The humble swede is a much misunderstood vegetable, and one I can truly empathise with. Misshapen, lumpy, outwardly tough, slightly bitter and difficult to get under the skin of, but once you get inside, it’s soft, delicate, sweet and surprisingly versatile. Asda have them for 20p each at the moment, and as the author of an ultra low budget cookery website, it seemed too good an opportunity to pass up really getting to know the inscrutable rutabega once and for all. The cheese in this recipe can be substituted for any vegan cheese of your choice – I didn’t have any to hand, and am not going to pretend otherwise. (I made myself a separate cheese-free portion but my 8 year old would not have touched it without the cheesy element, and parenting is challenging enough at times without fighting over liquidised root vegetables). Can be made gluten free by using GF pasta of your choice.
Serves 4 at 19p each
1 large swede, 20p (20p each, Asda)
2 tbsp cooking oil, 3p (98p/1l, Asda)
350ml vegetable stock, 3p (39p/12, Asda)
2 garlic cloves, 2p (60p/3 bulbs, Asda)
250ml milk of your choice, 15p (Smart Price UHT soy milk, 59p/1l)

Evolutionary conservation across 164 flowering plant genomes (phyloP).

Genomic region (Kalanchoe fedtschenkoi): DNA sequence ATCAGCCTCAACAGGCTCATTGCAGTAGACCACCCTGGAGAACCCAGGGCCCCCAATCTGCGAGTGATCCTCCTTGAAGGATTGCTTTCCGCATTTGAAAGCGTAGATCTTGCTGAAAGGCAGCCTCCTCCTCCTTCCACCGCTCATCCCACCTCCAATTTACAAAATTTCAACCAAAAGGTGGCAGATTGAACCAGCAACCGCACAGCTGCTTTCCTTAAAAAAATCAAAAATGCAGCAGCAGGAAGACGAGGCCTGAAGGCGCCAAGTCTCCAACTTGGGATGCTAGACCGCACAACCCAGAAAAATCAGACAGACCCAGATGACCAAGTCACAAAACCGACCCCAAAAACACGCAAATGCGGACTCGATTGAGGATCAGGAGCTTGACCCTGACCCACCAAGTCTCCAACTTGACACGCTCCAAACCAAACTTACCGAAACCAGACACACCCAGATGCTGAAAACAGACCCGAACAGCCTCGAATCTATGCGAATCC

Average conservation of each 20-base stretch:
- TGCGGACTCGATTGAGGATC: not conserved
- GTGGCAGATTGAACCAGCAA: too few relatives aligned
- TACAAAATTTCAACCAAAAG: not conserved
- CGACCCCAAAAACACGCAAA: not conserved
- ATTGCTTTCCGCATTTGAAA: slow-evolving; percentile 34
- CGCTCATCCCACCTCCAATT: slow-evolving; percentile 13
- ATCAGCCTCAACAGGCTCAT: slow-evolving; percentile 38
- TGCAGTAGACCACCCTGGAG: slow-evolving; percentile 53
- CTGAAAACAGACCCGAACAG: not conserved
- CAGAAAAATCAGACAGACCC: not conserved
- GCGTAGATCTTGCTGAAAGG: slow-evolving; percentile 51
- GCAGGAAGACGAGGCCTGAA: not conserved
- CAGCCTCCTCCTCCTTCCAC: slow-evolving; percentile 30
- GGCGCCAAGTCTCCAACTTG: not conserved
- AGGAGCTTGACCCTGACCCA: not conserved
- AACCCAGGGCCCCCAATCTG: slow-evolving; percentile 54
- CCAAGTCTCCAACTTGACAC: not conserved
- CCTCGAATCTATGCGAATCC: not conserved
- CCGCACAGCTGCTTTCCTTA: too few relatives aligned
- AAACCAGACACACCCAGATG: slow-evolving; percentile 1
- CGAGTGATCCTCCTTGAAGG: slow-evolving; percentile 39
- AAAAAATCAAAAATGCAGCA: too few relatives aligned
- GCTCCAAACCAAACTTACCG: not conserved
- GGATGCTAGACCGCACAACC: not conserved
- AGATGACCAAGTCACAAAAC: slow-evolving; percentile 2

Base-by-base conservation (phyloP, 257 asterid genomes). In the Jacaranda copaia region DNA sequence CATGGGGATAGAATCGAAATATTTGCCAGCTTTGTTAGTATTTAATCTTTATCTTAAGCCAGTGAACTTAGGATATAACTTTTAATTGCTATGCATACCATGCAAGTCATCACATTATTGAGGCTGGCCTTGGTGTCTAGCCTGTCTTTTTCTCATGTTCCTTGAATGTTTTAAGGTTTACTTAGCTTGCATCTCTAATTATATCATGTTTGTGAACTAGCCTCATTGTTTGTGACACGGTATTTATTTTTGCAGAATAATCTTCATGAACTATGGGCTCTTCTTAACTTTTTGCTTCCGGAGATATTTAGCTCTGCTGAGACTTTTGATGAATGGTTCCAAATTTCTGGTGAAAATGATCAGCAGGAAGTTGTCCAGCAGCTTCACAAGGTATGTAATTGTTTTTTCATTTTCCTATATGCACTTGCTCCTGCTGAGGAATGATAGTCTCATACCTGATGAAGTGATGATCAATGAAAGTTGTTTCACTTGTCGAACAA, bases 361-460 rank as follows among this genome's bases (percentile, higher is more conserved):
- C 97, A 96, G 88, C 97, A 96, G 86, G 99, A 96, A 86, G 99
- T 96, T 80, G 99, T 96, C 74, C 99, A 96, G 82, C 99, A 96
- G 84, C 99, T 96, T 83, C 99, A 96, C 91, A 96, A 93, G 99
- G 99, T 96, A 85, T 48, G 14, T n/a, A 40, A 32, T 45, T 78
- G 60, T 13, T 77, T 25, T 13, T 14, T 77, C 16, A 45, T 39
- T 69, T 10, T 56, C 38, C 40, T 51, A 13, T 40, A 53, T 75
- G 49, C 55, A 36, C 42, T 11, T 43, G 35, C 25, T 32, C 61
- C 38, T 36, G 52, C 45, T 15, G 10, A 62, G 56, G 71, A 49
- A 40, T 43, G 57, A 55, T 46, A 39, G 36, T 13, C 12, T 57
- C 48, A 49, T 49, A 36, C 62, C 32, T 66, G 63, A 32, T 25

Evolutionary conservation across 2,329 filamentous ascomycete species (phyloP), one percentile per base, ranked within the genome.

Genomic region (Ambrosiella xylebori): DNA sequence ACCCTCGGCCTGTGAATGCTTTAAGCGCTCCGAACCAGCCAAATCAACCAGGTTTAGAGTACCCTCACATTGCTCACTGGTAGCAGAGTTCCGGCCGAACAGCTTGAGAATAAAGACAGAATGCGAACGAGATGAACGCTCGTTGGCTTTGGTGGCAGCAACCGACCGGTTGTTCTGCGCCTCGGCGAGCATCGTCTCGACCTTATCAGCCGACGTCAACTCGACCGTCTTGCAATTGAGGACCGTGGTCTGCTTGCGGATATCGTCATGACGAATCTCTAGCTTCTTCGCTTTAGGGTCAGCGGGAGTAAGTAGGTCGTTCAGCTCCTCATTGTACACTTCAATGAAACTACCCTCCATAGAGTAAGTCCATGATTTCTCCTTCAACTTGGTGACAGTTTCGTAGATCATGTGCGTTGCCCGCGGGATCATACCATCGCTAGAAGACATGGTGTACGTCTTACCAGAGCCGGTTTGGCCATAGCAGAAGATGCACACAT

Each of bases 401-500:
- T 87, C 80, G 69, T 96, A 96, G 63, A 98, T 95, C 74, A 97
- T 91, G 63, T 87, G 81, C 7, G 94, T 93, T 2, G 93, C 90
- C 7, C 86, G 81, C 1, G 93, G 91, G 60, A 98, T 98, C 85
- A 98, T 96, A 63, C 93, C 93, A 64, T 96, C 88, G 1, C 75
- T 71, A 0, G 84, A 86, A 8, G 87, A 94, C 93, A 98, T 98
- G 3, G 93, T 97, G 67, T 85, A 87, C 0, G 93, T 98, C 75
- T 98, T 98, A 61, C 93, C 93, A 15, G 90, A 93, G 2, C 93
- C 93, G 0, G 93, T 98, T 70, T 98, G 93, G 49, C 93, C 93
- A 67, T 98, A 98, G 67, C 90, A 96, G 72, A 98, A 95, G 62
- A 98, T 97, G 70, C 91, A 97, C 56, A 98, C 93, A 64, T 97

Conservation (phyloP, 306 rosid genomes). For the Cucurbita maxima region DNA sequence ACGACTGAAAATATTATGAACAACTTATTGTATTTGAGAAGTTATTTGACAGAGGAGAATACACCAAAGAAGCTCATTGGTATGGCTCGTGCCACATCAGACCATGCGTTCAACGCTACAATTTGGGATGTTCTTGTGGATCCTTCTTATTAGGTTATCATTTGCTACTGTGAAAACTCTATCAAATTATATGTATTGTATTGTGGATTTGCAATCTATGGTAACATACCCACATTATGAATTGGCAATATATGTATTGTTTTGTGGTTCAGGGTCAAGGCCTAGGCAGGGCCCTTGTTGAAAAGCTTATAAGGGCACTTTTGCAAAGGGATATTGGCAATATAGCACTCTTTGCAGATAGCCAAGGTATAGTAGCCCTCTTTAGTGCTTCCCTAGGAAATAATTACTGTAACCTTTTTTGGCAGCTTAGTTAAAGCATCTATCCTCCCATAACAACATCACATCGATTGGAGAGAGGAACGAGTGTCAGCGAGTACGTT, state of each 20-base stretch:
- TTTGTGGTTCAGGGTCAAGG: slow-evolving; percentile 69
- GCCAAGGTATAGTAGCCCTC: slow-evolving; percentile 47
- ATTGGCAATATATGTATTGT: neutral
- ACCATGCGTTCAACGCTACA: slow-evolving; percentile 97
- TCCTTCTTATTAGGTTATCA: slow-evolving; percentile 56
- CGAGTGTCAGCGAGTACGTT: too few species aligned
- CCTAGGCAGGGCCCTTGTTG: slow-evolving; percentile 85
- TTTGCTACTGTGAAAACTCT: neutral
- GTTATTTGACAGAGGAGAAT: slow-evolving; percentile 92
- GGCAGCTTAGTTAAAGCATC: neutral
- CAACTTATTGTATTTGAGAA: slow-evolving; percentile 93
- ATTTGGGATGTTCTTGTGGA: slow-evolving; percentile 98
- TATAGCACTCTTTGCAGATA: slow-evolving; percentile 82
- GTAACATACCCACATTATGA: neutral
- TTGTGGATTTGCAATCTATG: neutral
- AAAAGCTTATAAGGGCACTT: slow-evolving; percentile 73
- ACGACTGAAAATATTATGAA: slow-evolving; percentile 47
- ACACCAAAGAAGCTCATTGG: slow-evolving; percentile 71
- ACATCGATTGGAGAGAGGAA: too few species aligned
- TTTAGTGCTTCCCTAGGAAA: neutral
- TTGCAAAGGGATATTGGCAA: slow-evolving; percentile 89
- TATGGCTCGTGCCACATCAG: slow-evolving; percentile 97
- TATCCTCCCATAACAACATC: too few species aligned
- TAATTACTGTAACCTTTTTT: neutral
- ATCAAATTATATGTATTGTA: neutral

1 tsp thyme or mixed herbs (optional), 2p (£1/50g, Bodrums at Asda)
scant 1/4 tsp mustard, 1p (34p/200g, Smart Price at Asda)
200g pasta, 12p (32p/500g, Smart Price at Asda)
50g any kind of cheese or cheese substitute, 18p (Smart Price cheesy spread, 70p/200g)
First peel your swede. This may seem intimidating but all you need is a firm hand, a sturdy vegetable peeler (this is mine!) and a bread knife. First peel your swede from bottom (the hard root stub) to top, and with a light touch. The more pressure you apply to your peeler, the deeper it will cut into the skin, and the harder it will be to wrench it off. Think of it as an exfoliation rather than trying to rip the skin off – and it suddenly becomes a lot gentler on your hands and wrists.
When the swede is nicely naked, chop it up into chunks. I use a bread knife for this, and it is a genuine game changer, as well as being less likely to cause an injury should you lose control of your unwieldy vegetable.
Pop the chopped swede into a roasting tin and add the oil and a pinch of salt and pepper. Lightly shake from side to side to coat the swede in the oil, then place in the oven at 200C for 25 minutes to gently soften and sweeten.
When cooked, transfer to a blender – I have this brilliant and relatively inexpensive one – along with 350ml water, and the vegetable stock cube, crumbled. Peel and add the garlic cloves. Pulse until it forms a soup-like consistency.
Pour it back into the roasting tin and add the pasta, herbs, milk and cheese and stir well.
Return to the oven, reducing the heat to 180C, and cook for a further 25 minutes until the pasta is soft and swollen.
Enjoy warm or cold. It will keep in an airtight container in the fridge for 3 days, or in the freezer for 3 months.
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All text copyright Jack Monroe.